The police and 13 supporting government departments are ready for every safety and security-related eventuality – from terrorist attack to ambush marketing – ahead of June’s FIFA Confederations Cup and next year’s FIFA Soccer World Cup.
Police 2010 senior operational planner Director David Garnett adds that the country`s intelligence services have to date not identified any specific threats against either event.
“On a positive note we don`t expect or envisage that many challenges, we are quite positive about our ability with deployed resources and the experience of our [officers] to deal with incidents that might come our way.
“Specific issues [we are paying attention to] are crowd control, the influx of persons into the country, the verification and identification of those persons, the validation of tickets so that there is no counterfeiting… These are a number of issues we are looking at to ensure we wont be in a position to be embarrassed at any stage.
“We constantly review the threat that might be brought to us, the intelligence services have formed a joint committee and constantly advise the operational [staffs] of any threats that may arise and the operational staffs plan accordingly,” Garnett added.
“South Africa has hosted in excess of 141 major events since 1994. We are acknowledged as world leaders in the management of major events, we have managed some of the biggest events … we are in a very good position to do so,” he said at a joint police and military briefing on preparations for the events.”
Garnett adds that SA`s Special Forces, both police and military “are recognised as among the most advanced in the world. We are in position to deal with any contingency and fully confident we can handle any contingency in a very comprehensive way.”
“We are very confident in our ability, though cooperation with other departments across the spectrum, to address safety and security of every spectator, every official and every team that comes into the country.”
Garnett could not say what safeguarding the two events would cost, noting many expenses were contingency based and that 14 separate government agencies and departments are involved.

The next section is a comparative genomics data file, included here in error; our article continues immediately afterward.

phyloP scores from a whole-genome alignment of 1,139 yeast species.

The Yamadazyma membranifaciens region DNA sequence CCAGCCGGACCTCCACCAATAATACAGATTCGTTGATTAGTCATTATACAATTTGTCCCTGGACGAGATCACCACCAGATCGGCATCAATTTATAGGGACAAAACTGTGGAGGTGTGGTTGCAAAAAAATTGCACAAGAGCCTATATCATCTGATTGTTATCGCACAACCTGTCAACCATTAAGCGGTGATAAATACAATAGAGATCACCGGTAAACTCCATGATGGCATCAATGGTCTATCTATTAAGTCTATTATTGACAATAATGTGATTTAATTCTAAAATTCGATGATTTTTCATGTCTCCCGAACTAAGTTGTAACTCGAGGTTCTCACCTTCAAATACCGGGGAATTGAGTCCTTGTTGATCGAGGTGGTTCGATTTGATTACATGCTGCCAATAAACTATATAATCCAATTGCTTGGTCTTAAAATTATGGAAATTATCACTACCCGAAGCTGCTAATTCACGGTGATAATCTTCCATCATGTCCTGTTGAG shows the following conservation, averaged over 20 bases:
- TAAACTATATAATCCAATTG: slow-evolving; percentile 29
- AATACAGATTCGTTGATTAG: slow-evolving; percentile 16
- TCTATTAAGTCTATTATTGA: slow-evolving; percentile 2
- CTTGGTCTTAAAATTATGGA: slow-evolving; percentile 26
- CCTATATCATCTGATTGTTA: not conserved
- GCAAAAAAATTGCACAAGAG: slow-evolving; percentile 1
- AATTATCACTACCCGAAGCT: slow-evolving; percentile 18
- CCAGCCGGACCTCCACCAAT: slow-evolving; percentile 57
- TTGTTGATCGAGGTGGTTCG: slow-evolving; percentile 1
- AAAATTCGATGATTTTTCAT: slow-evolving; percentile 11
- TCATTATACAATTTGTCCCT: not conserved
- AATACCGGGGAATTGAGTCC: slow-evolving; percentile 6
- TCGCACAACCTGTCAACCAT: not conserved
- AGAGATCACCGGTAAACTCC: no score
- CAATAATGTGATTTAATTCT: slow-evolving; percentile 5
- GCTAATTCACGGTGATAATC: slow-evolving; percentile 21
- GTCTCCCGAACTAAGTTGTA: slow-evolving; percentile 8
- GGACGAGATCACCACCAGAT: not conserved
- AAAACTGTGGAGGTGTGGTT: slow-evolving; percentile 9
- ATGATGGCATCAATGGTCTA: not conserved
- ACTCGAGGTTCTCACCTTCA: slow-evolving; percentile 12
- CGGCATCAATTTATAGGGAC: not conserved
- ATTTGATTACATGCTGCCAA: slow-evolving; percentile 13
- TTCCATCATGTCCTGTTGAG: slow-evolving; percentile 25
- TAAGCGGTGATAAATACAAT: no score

“It is difficult to give a global figure,” he said at a police-defence force briefing on preparations as well as Exercise Shield 3, part of the groundwork for the two events, currently underway in Johannesburg, Pretoria and Rustenburg.
The police has a budget of about R1.3 billion for the two events and the South African National Defence Force (SANDF) believes it needs about R350 million.
The police expect to deploy some 41 000 officers to safeguard the soccer events – for which they have allocated R640 million and bought equipment and services worth R665 million. The 41 000 are to be deployed as follows:
Ø Intelligence: 1000
Ø “Very important person” protection: 1000
Ø Point-of-entry protection: 500
Ø Borderline security: 2500
Ø Route and rail security: 1126
Ø City security: 15 000
Ø Reaction force: 2000
Ø “Plans to address specific threats”: 6256
Ø Command and control: 850
Ø Standby group: 960
Ø Reservists: 10 000
Total: 41 092
The SANDF`s support to the police includes its Special Forces to assist the SAPS Special Task Force (pictured), helicopters, fighter aircraft, command-and-control specialists, ships and soldiers as required.
The SA Air Force (SAAF) is the lead agency for airspace security during both events and for enforcing “no-fly zones” around event soccer stadiums in collaboration with the Air Transport Navigation Service (ATNS).
Air Force Brigadier General Des Lombard says all aircraft approaching within 50 nautical miles of a stadium will be strictly monitored and its identity verified. The area within those zones will be deemed military air space for the duration of the cup events and all aircraft will have to file and strictly comply with approved flight plans and air traffic control routing instructions.
Aircraft, helicopters, microlights, balloons or any other air vehicle not complying with instructions or flight plans will be intercepted by SAAF fighter aircraft and will be forced down “as a last resort.”
Picture: Police Special Task Force snipers on post next to a command vehicle, a modified BAE Systems RG12.